• The album version of "Miami 2015 (Seen the Lights Go Out on Broadway)" by Billy Joel has a very fake and shallow-sounding reverb effect applied to the whole thing.
  • One of the main complaints against the US releases of The Beatles albums between 1962 and 1966 was that Capitol added excessive reverb and echo to the original tracks, which they did by running them through their famed echo chambers. Their Duophonic process for converting mono tracks into pseudo-stereo also involved running them through the echo chambers as one of the steps; many Beatles tracks that Capitol only had in mono had reverb added in for the mono releases, then had reverb added on top of that for the Duophonic version. The end result is deemed by many fans to be unlistenable.
  • A truly bizarre example with an element of subversion: Throbbing Gristle's "Convincing People" and "Spirits Flying" both use extremely long echo effects on Genesis P-Orridge's voice, set to the exact same volume as the main vocal line.
  • Jethro Tull is really good at this, particularly in such songs as "Pibroch(Cap In Hand)," "No Lullaby" and "Dark Ages."
  • Sonic Youth's "Diamond Sea."
  • Many, many black metal releases employ gratuitous reverb, often mostly natural, starting with the UK band Venom.
  • Phil Collins, or, more specifically, Phil Collins' snare drum, is known for embodying this trope. He popularized what's known as "gated reverb", after all.
    • "Gated reverb" being a combination of reverb and a noise gate (muting sounds that are under a certain volume). Essentially a unnatural, choked sound.
  • My Morning Jacket is known for drenching Jim James' vocals in reverb. They once lampshaded this in a video promoting the album Z where his speaking voice was given a lot of reverb too.
  • The guitar intro to "Sorrow" by Pink Floyd sounds like it was recorded in an empty stadium. It was.
  • Lichens perform music that is, for the most part, entirely made up of vocals and guitar run through multiple delay units.
  • Radiohead's album OK Computer qualifies.
  • Echoes are part of the secret behind Phil Spector's famed "Wall of Sound" Signature Style of production. To elaborate, the Wall of Sound worked by having six or seven guitarists play the lead guitar part in unison, four or five bassists play the bass line in unison, a chamber ensemble of singers sing the backup, and so on—essentially creating rock orchestras—and recording the whole thing in an echo chamber. The result was a HUGE, REVERBERATING sound that fast became Spector's trademark. A great example of the Wall of Sound in action is "River Deep, Mountain High" by Tina Turner, largely considered to be his, and Turner's, crowning achievement.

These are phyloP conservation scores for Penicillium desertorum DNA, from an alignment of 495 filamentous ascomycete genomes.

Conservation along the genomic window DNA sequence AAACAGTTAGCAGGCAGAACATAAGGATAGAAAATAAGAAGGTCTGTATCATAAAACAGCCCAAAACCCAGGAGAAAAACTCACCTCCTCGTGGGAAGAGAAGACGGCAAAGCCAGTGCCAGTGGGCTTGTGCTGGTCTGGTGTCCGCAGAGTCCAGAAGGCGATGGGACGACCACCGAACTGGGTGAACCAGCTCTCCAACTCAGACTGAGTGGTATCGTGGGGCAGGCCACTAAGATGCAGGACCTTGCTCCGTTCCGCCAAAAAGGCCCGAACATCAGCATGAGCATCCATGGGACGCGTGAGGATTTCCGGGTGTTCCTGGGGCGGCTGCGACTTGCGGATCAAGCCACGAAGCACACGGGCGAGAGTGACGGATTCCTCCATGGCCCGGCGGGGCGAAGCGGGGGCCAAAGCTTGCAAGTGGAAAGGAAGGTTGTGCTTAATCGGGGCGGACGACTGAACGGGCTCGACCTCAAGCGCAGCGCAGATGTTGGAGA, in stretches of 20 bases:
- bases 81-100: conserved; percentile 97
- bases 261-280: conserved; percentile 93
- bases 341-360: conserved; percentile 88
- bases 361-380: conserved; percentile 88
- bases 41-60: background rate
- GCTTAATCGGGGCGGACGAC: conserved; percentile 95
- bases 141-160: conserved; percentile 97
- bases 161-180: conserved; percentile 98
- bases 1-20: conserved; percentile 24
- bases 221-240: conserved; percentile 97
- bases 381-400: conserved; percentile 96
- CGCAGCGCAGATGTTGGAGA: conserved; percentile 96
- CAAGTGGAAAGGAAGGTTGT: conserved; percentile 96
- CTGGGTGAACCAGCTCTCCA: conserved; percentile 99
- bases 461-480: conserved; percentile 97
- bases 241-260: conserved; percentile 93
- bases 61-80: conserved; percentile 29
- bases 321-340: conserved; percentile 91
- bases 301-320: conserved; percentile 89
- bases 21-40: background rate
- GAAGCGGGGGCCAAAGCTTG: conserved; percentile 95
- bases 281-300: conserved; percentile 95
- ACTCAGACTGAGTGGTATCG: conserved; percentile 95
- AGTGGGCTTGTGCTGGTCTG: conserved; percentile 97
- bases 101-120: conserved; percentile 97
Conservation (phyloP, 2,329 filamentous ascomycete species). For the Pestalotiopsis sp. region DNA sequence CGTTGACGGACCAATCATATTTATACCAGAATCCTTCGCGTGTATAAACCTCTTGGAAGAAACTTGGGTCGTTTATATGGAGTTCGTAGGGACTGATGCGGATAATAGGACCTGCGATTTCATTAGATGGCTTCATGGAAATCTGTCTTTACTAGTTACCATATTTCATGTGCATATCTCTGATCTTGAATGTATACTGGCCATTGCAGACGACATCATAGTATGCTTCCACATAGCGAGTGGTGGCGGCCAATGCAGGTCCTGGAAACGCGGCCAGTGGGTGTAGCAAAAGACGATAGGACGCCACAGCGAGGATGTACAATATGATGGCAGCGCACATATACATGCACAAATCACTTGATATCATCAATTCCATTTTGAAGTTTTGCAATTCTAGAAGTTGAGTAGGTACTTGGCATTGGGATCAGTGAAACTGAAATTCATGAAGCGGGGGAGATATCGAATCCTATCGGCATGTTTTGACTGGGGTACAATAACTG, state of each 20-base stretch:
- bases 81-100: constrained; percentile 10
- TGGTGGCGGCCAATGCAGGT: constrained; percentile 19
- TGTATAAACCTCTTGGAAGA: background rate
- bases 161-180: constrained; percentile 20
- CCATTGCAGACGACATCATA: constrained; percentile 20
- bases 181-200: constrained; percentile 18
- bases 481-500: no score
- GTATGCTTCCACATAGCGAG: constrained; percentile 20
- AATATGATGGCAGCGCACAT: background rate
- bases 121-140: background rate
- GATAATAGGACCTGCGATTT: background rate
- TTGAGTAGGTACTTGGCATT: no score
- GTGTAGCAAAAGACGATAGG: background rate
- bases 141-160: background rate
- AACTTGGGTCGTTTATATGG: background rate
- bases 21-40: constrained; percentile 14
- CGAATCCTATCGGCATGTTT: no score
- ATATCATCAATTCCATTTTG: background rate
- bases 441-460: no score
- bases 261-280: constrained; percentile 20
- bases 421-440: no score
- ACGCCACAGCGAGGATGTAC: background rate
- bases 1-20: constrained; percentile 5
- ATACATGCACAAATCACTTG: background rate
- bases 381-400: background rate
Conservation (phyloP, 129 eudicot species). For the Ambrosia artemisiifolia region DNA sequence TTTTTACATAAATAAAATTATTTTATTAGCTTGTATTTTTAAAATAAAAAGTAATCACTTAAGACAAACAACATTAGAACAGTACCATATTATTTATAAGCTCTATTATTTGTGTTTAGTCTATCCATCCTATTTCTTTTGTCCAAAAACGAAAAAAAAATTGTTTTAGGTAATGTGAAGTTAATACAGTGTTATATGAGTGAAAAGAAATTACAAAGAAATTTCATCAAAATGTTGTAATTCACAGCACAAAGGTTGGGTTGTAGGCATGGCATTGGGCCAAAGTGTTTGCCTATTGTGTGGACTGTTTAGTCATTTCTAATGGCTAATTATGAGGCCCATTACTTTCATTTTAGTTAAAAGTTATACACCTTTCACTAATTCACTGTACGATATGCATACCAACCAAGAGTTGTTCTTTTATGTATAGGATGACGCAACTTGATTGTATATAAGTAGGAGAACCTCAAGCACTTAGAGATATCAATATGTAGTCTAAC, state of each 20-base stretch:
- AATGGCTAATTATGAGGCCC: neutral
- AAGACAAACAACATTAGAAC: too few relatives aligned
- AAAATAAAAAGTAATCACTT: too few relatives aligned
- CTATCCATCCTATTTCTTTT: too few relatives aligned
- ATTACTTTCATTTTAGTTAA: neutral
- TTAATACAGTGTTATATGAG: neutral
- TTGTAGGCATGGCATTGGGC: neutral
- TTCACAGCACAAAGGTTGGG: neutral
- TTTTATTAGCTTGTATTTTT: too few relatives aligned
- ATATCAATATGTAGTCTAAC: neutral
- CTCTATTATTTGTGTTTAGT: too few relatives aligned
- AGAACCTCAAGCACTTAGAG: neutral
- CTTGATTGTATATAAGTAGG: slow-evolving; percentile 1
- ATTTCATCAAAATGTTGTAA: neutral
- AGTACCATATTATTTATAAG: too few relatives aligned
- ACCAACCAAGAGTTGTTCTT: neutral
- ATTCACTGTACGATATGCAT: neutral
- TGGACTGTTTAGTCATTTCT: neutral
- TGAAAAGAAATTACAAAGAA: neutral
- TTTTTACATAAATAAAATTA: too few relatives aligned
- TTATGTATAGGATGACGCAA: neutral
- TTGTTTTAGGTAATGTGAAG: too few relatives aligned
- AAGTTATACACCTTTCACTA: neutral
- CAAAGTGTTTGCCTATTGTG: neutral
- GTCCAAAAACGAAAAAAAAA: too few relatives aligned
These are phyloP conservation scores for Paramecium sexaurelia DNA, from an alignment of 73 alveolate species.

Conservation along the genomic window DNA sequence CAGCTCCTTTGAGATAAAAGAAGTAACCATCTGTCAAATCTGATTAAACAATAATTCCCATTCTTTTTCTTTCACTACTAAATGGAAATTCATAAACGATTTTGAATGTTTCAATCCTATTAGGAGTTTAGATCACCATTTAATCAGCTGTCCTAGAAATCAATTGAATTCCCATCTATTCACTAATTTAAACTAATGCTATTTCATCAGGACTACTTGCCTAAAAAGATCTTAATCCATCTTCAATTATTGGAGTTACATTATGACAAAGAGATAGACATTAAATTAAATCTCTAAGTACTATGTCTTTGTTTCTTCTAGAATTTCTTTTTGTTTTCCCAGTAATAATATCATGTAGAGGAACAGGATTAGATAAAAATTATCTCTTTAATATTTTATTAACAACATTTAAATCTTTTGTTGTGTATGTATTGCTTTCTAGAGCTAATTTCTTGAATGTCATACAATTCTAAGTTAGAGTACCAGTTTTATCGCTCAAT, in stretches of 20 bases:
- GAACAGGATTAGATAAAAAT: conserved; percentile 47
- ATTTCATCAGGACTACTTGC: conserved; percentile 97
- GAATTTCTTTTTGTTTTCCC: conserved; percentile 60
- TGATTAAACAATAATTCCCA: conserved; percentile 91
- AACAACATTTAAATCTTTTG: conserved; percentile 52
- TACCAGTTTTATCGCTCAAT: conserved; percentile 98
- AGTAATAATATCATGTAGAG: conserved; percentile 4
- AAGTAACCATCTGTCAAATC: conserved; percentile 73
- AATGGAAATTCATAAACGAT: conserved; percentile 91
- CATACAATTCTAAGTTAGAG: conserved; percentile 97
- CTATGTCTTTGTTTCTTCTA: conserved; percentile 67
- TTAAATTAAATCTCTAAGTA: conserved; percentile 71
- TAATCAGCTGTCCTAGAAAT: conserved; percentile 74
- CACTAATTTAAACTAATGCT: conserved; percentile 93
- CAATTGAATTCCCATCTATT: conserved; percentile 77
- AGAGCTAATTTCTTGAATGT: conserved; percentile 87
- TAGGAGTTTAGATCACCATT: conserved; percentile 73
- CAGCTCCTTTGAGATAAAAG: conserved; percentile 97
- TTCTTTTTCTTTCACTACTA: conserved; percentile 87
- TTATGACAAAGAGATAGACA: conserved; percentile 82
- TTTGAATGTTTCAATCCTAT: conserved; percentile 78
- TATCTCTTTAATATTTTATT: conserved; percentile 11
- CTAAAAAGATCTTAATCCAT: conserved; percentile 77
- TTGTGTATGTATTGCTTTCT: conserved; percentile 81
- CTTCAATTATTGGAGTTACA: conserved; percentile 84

• British synth-heavy duo Hurts have a lot of this.
  • Hair Metal, especially the drum sound, was all about this.
  • On the remastered and reissued version of Electric Light Orchestra's A New World Record is an outtake that had remained unfinished for years called "Surrender". The finished version was this trope.
  • Many songs on Led Zeppelin's fourth album have this, especially the (quite frequently sampled) booming drums in "When the Levee Breaks," which was achieved by going into a stairwell at the house where they were recording, setting John Bonham's drums up at the bottom, and putting the microphones on the landing two floors above him (and also using a Binson Echorec delay unit).
  • The Moody Blues demonstrates this trope beautifully in the vocals of the song "The Sunset/Twilight Time" from Days of Future Passed. It appears throughout the whole song, though the best part starts at 3:45.
  • The production on Arctic Monkeys' AM is rather saturated, with Psychedelic Rock influences.